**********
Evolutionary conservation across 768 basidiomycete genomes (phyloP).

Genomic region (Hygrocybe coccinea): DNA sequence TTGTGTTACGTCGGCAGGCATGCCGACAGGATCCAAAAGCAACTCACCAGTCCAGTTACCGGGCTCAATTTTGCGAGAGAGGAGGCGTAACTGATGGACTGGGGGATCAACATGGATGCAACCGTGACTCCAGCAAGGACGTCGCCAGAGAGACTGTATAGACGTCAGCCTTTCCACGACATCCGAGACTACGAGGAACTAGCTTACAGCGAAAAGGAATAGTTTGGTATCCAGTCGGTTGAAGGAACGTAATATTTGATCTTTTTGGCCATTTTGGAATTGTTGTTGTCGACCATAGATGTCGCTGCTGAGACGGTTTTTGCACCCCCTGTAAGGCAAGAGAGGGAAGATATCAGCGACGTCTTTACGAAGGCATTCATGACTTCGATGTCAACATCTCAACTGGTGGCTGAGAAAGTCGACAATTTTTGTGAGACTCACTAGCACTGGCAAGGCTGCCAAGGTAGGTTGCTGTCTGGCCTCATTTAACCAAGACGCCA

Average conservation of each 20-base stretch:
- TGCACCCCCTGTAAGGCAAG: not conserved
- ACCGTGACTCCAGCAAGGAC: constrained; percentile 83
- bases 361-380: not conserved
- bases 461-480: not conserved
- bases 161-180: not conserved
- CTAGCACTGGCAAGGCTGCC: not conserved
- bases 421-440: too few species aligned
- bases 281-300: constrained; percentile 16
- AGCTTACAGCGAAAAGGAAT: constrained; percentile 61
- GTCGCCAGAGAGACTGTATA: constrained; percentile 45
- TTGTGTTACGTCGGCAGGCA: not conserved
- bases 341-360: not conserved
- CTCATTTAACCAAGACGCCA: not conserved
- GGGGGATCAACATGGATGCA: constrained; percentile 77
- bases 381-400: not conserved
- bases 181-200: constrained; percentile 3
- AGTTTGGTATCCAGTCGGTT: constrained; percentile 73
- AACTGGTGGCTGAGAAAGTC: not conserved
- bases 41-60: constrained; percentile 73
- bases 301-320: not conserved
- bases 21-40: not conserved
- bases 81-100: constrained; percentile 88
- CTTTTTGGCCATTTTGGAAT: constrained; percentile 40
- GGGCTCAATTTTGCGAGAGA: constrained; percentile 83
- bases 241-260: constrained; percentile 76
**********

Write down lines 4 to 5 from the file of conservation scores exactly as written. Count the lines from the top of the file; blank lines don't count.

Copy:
- TGCACCCCCTGTAAGGCAAG: not conserved
- ACCGTGACTCCAGCAAGGAC: constrained; percentile 83